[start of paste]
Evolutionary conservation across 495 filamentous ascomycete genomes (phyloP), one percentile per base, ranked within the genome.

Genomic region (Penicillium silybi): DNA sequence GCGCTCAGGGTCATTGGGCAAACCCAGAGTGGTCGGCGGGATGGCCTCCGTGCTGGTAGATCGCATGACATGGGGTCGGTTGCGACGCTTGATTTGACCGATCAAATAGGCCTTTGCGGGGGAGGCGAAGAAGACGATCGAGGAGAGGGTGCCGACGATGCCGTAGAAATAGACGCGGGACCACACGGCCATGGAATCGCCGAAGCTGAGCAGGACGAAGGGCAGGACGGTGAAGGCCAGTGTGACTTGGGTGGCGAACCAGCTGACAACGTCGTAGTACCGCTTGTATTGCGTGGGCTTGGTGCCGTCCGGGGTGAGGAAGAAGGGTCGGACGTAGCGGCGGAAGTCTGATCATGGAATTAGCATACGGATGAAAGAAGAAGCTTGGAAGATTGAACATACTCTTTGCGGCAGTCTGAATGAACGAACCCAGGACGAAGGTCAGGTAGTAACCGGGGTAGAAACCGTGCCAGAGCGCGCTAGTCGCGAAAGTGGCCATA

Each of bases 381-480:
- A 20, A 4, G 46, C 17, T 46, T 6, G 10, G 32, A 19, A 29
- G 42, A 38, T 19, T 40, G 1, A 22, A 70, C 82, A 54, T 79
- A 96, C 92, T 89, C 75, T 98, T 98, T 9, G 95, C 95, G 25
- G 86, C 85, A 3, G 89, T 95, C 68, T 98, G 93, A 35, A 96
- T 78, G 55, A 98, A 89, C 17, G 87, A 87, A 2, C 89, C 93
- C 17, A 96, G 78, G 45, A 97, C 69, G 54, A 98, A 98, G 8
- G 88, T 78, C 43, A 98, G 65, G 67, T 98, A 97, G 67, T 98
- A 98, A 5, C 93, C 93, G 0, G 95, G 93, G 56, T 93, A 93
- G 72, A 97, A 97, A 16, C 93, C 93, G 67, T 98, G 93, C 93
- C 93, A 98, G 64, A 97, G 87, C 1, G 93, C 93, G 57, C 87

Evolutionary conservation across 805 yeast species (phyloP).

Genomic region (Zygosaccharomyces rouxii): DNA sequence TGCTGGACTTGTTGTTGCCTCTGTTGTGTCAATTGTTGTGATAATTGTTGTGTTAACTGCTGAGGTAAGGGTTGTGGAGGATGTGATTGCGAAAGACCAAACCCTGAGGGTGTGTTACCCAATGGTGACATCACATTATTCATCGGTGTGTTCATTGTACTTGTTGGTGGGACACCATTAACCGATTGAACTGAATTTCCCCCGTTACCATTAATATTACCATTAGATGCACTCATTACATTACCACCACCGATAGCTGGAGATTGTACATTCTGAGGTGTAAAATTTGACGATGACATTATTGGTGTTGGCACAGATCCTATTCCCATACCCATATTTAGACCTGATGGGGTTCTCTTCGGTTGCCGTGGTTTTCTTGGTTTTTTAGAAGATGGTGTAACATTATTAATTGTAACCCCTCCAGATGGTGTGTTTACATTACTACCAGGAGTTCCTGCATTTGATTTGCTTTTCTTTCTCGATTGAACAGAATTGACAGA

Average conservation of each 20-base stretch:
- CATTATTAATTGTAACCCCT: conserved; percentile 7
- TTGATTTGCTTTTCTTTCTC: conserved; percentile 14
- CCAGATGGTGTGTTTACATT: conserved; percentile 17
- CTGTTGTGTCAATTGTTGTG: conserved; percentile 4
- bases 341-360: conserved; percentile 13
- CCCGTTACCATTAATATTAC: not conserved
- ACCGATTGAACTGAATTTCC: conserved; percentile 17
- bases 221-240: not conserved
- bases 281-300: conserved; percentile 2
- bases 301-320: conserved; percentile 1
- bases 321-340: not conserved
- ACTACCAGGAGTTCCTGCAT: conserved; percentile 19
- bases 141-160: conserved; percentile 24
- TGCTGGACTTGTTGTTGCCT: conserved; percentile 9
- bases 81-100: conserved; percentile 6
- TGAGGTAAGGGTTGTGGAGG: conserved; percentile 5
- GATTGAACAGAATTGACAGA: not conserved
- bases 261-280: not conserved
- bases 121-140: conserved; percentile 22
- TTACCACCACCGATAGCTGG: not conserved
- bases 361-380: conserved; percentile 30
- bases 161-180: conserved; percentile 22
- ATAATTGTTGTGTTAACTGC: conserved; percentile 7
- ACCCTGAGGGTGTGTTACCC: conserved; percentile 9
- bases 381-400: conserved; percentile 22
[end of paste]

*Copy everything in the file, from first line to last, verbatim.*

Evolutionary conservation across 495 filamentous ascomycete genomes (phyloP), one percentile per base, ranked within the genome.

Genomic region (Penicillium silybi): DNA sequence GCGCTCAGGGTCATTGGGCAAACCCAGAGTGGTCGGCGGGATGGCCTCCGTGCTGGTAGATCGCATGACATGGGGTCGGTTGCGACGCTTGATTTGACCGATCAAATAGGCCTTTGCGGGGGAGGCGAAGAAGACGATCGAGGAGAGGGTGCCGACGATGCCGTAGAAATAGACGCGGGACCACACGGCCATGGAATCGCCGAAGCTGAGCAGGACGAAGGGCAGGACGGTGAAGGCCAGTGTGACTTGGGTGGCGAACCAGCTGACAACGTCGTAGTACCGCTTGTATTGCGTGGGCTTGGTGCCGTCCGGGGTGAGGAAGAAGGGTCGGACGTAGCGGCGGAAGTCTGATCATGGAATTAGCATACGGATGAAAGAAGAAGCTTGGAAGATTGAACATACTCTTTGCGGCAGTCTGAATGAACGAACCCAGGACGAAGGTCAGGTAGTAACCGGGGTAGAAACCGTGCCAGAGCGCGCTAGTCGCGAAAGTGGCCATA

Each of bases 381-480:
- A 20, A 4, G 46, C 17, T 46, T 6, G 10, G 32, A 19, A 29
- G 42, A 38, T 19, T 40, G 1, A 22, A 70, C 82, A 54, T 79
- A 96, C 92, T 89, C 75, T 98, T 98, T 9, G 95, C 95, G 25
- G 86, C 85, A 3, G 89, T 95, C 68, T 98, G 93, A 35, A 96
- T 78, G 55, A 98, A 89, C 17, G 87, A 87, A 2, C 89, C 93
- C 17, A 96, G 78, G 45, A 97, C 69, G 54, A 98, A 98, G 8
- G 88, T 78, C 43, A 98, G 65, G 67, T 98, A 97, G 67, T 98
- A 98, A 5, C 93, C 93, G 0, G 95, G 93, G 56, T 93, A 93
- G 72, A 97, A 97, A 16, C 93, C 93, G 67, T 98, G 93, C 93
- C 93, A 98, G 64, A 97, G 87, C 1, G 93, C 93, G 57, C 87

Evolutionary conservation across 805 yeast species (phyloP).

Genomic region (Zygosaccharomyces rouxii): DNA sequence TGCTGGACTTGTTGTTGCCTCTGTTGTGTCAATTGTTGTGATAATTGTTGTGTTAACTGCTGAGGTAAGGGTTGTGGAGGATGTGATTGCGAAAGACCAAACCCTGAGGGTGTGTTACCCAATGGTGACATCACATTATTCATCGGTGTGTTCATTGTACTTGTTGGTGGGACACCATTAACCGATTGAACTGAATTTCCCCCGTTACCATTAATATTACCATTAGATGCACTCATTACATTACCACCACCGATAGCTGGAGATTGTACATTCTGAGGTGTAAAATTTGACGATGACATTATTGGTGTTGGCACAGATCCTATTCCCATACCCATATTTAGACCTGATGGGGTTCTCTTCGGTTGCCGTGGTTTTCTTGGTTTTTTAGAAGATGGTGTAACATTATTAATTGTAACCCCTCCAGATGGTGTGTTTACATTACTACCAGGAGTTCCTGCATTTGATTTGCTTTTCTTTCTCGATTGAACAGAATTGACAGA

Average conservation of each 20-base stretch:
- CATTATTAATTGTAACCCCT: conserved; percentile 7
- TTGATTTGCTTTTCTTTCTC: conserved; percentile 14
- CCAGATGGTGTGTTTACATT: conserved; percentile 17
- CTGTTGTGTCAATTGTTGTG: conserved; percentile 4
- bases 341-360: conserved; percentile 13
- CCCGTTACCATTAATATTAC: not conserved
- ACCGATTGAACTGAATTTCC: conserved; percentile 17
- bases 221-240: not conserved
- bases 281-300: conserved; percentile 2
- bases 301-320: conserved; percentile 1
- bases 321-340: not conserved
- ACTACCAGGAGTTCCTGCAT: conserved; percentile 19
- bases 141-160: conserved; percentile 24
- TGCTGGACTTGTTGTTGCCT: conserved; percentile 9
- bases 81-100: conserved; percentile 6
- TGAGGTAAGGGTTGTGGAGG: conserved; percentile 5
- GATTGAACAGAATTGACAGA: not conserved
- bases 261-280: not conserved
- bases 121-140: conserved; percentile 22
- TTACCACCACCGATAGCTGG: not conserved
- bases 361-380: conserved; percentile 30
- bases 161-180: conserved; percentile 22
- ATAATTGTTGTGTTAACTGC: conserved; percentile 7
- ACCCTGAGGGTGTGTTACCC: conserved; percentile 9
- bases 381-400: conserved; percentile 22